Monday, December 10, 2012

1992 to 2012: Change is slow in coming.

Abraham Korir Sing'oei, appearing tonight on Agenda Kenya, argues that the TNA/URP pact is meant to forestall the violence that has wracked, especially, the Rift Valley in every election year bar 2002 since 1992. He may be correct. He sees nothing wrong in alliances being formed by ethnic communities that have traditionally warred "fought" each other. His main argument, which is surprising for an "international human rights lawyer", is that the pact is good for the economy because a lot of money is lost every time there is ethnically- inspired political violence in Kenya.

While the concern for the economy is warranted, it should not be placed over and above the loss of life that the violence has traditionally engendered. Some of us were mere striplings living in the warm cocoon of Nairobi when the Rift Valley first experienced ethnic classes in 1992. Suddenly, Nairobi was full of up-country emigres fleeing the pogroms from little-known towns like Molo, Burnt Forest and Elburgon. For the temerity of entertaining Kenneth Matiba's overtures, the members of the Kikuyu community who had settled in these agriculturally-rich areas were burnt out of their houses and on the fear of beheadings and public burning, fled their homes, some never to return. In 1997, it was the turn of Luos living in the Likoni area of Mombasa who faced the brunt of ethnic violence at the hands of the ethnic communities at the Coast. In 2007/08, it was not enough that hundreds of thousands of Kikuyus were targetted in the expansive Rift Valley, there was retaliation against Kalenjins and their erstwhile allies the Luos, Luhyas and Kisiis living in parts of the M Kenya region and Kikuyu-dominated towns such as Nakuru. For the first time Nairobi was not spared; hitherto peaceably coexisting ethinc communities in Nairobi's expansive informal settlements set upon each other with machetes and tore into each other with so much anger and violence the nation is yet to heal even five years later.

Mr Sing'oei's analysis of the pacts between political parties, but especially the TNA/URP one, may be informed by the narrative that it is communities that went after each other and not that their political leaders cheated them into doing it. When the Kalenjin and the Kikuyu are brought together in a political coalition, it is presumed that Messrs Kenyatta and Ruto speak for their ethnic communities, that they have been specifically empowered to enter into these deals as tribal chieftains. No proof is provided to demonstrate that they speak for entire ethnic communities, and no proof is provided that these political deals are for their peoples' interests.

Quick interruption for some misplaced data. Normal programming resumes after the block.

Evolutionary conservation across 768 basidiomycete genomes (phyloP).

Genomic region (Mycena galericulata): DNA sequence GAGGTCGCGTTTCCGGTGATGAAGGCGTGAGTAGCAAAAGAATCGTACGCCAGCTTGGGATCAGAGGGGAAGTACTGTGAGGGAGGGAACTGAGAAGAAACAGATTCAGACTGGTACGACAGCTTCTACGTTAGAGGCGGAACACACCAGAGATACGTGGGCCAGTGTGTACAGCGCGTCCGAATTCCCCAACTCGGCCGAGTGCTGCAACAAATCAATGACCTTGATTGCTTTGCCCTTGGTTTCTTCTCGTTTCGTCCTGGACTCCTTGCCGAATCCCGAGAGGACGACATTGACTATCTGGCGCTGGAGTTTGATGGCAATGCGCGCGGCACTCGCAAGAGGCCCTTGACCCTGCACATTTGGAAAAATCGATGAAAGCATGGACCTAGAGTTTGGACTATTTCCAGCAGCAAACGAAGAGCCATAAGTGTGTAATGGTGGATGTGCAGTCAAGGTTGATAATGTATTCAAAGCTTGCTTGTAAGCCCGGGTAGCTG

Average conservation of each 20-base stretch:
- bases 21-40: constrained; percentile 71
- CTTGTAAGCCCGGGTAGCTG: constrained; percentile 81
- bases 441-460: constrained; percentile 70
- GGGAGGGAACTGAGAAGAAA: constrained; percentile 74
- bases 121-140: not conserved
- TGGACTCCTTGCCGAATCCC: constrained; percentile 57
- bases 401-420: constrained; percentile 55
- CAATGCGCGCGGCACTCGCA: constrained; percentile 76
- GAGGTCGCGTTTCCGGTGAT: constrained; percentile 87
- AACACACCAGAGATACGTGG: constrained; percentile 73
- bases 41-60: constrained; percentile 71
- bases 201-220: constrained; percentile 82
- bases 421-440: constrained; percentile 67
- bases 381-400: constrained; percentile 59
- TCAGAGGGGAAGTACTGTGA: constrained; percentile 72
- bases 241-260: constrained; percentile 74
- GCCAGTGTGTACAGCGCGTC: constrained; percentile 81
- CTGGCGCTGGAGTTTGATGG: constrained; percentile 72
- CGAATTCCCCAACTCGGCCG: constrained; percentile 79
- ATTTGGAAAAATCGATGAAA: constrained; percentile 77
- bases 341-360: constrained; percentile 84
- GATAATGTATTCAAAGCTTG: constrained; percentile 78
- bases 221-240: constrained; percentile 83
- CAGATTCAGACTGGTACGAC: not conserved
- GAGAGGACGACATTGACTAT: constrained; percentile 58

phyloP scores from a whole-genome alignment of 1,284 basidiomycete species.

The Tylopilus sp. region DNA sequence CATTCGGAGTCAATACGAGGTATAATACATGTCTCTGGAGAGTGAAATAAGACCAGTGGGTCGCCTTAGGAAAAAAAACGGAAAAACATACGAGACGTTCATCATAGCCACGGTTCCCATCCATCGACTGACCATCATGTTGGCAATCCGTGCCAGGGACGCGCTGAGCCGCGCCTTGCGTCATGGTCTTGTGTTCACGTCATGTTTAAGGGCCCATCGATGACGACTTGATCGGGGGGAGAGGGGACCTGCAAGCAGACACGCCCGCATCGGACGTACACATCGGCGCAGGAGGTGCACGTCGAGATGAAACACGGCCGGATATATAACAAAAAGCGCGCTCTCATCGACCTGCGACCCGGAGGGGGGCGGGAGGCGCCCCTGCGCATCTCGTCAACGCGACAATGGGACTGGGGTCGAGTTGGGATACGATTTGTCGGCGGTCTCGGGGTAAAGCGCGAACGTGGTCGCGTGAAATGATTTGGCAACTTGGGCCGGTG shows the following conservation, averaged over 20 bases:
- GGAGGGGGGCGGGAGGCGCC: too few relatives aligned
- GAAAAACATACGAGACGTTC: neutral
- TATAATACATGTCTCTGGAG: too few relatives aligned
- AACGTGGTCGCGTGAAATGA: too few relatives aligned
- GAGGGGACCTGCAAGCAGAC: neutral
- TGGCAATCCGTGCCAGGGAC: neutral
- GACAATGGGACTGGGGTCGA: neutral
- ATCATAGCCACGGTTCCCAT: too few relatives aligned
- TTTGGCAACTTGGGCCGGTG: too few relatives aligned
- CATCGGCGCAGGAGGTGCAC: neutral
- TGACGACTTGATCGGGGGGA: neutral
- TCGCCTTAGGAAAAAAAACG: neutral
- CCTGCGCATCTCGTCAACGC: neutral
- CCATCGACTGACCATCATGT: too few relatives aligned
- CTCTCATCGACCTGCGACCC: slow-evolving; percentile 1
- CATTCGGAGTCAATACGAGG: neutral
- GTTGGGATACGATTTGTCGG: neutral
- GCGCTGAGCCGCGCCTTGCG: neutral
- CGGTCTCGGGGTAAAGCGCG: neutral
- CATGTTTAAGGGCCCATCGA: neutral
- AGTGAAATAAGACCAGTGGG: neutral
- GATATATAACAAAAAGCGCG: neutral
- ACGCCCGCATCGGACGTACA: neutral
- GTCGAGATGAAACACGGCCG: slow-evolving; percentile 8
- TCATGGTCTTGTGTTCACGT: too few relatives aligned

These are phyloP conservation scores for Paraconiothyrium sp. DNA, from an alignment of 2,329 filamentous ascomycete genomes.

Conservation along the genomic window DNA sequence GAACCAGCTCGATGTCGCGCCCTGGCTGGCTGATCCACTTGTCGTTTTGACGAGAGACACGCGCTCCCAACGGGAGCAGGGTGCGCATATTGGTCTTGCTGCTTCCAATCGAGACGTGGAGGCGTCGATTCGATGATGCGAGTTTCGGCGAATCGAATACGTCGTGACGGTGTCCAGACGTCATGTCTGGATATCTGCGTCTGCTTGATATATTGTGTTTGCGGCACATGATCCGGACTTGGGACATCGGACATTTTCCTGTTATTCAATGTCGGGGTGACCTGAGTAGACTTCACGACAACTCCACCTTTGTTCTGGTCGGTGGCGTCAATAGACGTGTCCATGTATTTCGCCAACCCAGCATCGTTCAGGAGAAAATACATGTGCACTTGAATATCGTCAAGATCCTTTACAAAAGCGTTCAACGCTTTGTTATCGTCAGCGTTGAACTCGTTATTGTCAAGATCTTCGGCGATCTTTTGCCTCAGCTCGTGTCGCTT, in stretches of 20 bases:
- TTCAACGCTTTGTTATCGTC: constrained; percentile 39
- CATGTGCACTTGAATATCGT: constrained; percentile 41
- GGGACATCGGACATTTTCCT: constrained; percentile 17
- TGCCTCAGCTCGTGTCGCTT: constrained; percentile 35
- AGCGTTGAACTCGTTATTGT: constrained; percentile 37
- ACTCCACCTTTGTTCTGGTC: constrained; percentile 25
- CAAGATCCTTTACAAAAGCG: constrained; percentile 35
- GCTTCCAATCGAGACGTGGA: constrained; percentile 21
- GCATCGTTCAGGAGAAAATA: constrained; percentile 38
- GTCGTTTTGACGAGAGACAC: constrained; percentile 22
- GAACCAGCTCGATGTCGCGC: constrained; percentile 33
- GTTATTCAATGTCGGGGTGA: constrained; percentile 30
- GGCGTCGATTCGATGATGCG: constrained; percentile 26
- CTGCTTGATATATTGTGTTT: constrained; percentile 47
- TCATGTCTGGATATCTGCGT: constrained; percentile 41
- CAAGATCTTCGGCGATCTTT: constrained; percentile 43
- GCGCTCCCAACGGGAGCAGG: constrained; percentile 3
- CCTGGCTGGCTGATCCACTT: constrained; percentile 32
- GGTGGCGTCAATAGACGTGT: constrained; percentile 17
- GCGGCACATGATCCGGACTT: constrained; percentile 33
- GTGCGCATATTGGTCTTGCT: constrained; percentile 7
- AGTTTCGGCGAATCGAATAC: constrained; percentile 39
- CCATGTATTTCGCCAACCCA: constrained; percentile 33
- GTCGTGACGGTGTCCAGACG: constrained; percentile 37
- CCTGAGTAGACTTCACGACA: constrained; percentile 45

It is moot that many Kenyans believe that politicians simply ride on the backs of their ethnic communities to political power and influence. Their communities very rarely enjoy the benefits of their favourite sons' and daughters' political power. What has remained unchanged since the first hovel was set ablaze in 1992 is that the poor have remained poor while their political leaders have become fabulously wealthy. Some statistics have remained unchanged for almost twenty years. Youth unemployment, the source of much of the cannon fodder expended during ethnic clashes, has remained stubbornly high, in the double-digits for the past fifteen years. While more and more Kenyans are spending more and more to send their children to school, sometimes all the way to university, the harsh reality is that very few of their scions get gainful employment; millions are consigned to the informal sector, shunned by credit institutions and treated with suspicion by the very same politicians who promised them the moon in the depths of hardcore political campaigning.

Perhaps in an ethnically diverse and complex society like Kenya there is no hope for political peace without the ethno-mathematics that has come to define "coalition-building" of late. Perhaps the likes of Mzalendo Kibunjia's NCIC have gotten it wrong all along; there is no such thing as negative ethnicity, just warmongering politicking. Perhaps it is time to admit that we will not become a nation until our vestigial need to organise along ethnic lines has been Darwinised. The natural selection of Darwinism, perhaps, is the route we should follow; the strong will survive; the weak will be cast aside. Perhaps only then will affirmative action for the weak, vulnerable and marginalised begin to reverse the pernicious effects of twenty years of ethnic priming. Maybe one day will make ethnic kingpins irrelevant. That day, sadly, is not today.

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